Believe it or not, I’ve actually made progress again. I have a near-final design for the Cordova main yard and have started actually putting down track.

Don’t believe me? Here’s a picture! The barge slip will be to the left, the front half of the engine shop is represented by the eSun plastic box, and the main classification yard will be in the lower right. At the rear will be four storage tracks for ore trains and passenger equipment between runs.

See – progress in tracklaying!

As usual, nothing’s easy. I just ordered every left-hand turnout I need from MB Klein, but there seems to be a bit of a shortage of Atlas #7 right turnouts at the moment. Going to call some of my usual sources tomorrow and see if I can’t scare up about a dozen of them.

Regardless, I should be able to prioritize use of the few RH turnouts I have and at least get the mainline plumbed through. At long last, more than half a decade after I started this project, I’ll finally have a finished mainline. Then I can move along to fascia and scenery.

2 thoughts on “Progress!

  1. Andrew

    oh my gosh! i cant wait to see this built in N scale! i swear the copper river and northwestern is an underrated railway that doesn’t get the attention it deserves. if you don’t mind me asking what rolling stock will you be using? and how far do you plan on modeling the line?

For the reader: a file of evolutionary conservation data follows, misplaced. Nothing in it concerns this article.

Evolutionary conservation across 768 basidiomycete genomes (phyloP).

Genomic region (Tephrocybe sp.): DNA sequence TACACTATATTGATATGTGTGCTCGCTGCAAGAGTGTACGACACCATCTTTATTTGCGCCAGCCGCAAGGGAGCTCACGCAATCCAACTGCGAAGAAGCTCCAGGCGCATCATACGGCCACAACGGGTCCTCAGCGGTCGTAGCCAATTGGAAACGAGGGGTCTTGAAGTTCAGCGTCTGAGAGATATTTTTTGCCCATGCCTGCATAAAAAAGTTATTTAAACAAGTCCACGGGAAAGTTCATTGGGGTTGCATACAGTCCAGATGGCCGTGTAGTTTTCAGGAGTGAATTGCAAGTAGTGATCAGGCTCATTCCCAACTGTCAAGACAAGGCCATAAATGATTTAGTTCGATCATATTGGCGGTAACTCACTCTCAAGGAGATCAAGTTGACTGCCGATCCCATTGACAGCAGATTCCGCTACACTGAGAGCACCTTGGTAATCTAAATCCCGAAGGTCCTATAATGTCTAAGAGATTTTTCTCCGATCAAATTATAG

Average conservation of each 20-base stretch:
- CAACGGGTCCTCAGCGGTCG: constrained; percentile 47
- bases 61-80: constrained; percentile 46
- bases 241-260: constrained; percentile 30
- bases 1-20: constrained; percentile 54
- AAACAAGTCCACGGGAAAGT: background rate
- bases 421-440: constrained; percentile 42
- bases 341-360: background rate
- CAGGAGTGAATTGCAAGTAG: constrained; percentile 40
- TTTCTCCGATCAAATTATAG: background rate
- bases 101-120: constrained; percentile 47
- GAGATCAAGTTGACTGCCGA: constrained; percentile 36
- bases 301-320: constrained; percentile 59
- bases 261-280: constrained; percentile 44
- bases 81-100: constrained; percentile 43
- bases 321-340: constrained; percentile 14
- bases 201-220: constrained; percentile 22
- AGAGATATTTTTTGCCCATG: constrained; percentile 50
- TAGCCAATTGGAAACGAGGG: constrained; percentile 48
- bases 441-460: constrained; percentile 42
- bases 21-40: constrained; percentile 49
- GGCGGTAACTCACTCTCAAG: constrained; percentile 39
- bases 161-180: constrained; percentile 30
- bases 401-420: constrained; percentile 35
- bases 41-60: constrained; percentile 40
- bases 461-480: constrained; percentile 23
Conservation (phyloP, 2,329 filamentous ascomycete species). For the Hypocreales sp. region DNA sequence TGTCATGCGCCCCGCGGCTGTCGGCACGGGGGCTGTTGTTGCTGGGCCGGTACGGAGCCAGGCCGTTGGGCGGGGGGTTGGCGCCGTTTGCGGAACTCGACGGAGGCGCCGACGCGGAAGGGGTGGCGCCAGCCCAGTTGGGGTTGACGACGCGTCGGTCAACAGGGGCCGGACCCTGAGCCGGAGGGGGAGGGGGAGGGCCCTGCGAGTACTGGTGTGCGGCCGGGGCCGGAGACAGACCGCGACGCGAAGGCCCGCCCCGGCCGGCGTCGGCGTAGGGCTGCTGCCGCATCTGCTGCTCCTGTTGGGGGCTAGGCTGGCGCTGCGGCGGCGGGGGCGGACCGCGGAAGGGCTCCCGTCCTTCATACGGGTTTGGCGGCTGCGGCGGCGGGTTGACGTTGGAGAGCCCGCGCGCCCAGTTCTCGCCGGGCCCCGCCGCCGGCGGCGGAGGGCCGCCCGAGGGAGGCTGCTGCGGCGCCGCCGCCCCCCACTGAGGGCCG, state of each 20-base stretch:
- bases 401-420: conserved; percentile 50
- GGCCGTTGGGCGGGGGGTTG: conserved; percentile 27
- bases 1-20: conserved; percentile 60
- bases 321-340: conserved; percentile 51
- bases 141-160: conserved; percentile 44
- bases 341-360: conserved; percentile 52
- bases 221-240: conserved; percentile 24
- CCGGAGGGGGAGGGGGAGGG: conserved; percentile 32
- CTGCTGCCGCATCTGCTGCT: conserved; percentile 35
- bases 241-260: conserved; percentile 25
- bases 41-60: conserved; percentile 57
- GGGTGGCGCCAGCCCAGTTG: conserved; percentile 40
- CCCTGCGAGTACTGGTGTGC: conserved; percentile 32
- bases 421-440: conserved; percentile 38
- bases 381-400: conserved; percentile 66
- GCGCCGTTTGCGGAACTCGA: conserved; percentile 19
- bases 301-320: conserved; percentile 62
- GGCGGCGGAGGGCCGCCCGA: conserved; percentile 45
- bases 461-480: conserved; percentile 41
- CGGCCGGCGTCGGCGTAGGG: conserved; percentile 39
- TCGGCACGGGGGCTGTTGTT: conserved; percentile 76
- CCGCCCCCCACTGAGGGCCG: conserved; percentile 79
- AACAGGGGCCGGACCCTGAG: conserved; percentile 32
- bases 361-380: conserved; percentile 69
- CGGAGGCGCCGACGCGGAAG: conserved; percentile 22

1. ndholmes Post author

      I suppose I should write more about the actual layout one of these days. The lower deck covers the line from the Cordova docks to approximately Abercrombie, and the upper deck covers Chitina to Kennicott. The Copper River canyon section is all consumed in the helix between the two. Obviously all quite compressed, as the mainline is only about ~10 scale miles end to end (~100ft per deck, and roughly ~100 ft in the helix).

      My version of the line is very much a prototype-based freelance version done in near modern day, as if mining hadn’t drawn to a close in 1938 and additional deposits had been located. I thought about doing a true-to-era layout, but when operations often consisted of a couple trains a week, that’s not terribly interesting for operating. So I’m keeping all of the key locations and structures (Miles Glacier, Kuskulana, Gilahina – though bypassed with a modern bridge, the big mill at Kennicott as a historic site), but move the date to a “what if this all survived to the modern era” timeframe. That allows me to make certain calculated concessions as well, such as adding in the oft-proposed smelter along the line, or redesigning the Cordova facilities based on rebuilding after the 1964 quake. Exactly what modern equipment is yet to be determined, but my thought is the ore cars will be based on those used on the Kennecott ore runs at the Ray Mine in Arizona (now the Copper Basin Rwy). Power will probably be 2-3 SDs of some sort for the ore trains and GP38-2s or GP39-2s for the local work.

      Given all the time I’ve had at home for the last two months and for the foreseeable future, I’m hoping to actually have test operating sessions this fall. It won’t be all the real equipment, but it’ll allow me to work out any kinks in the operating plan or track layout before I start heavily into scenery.


Leave a Reply

Your email address will not be published. Required fields are marked *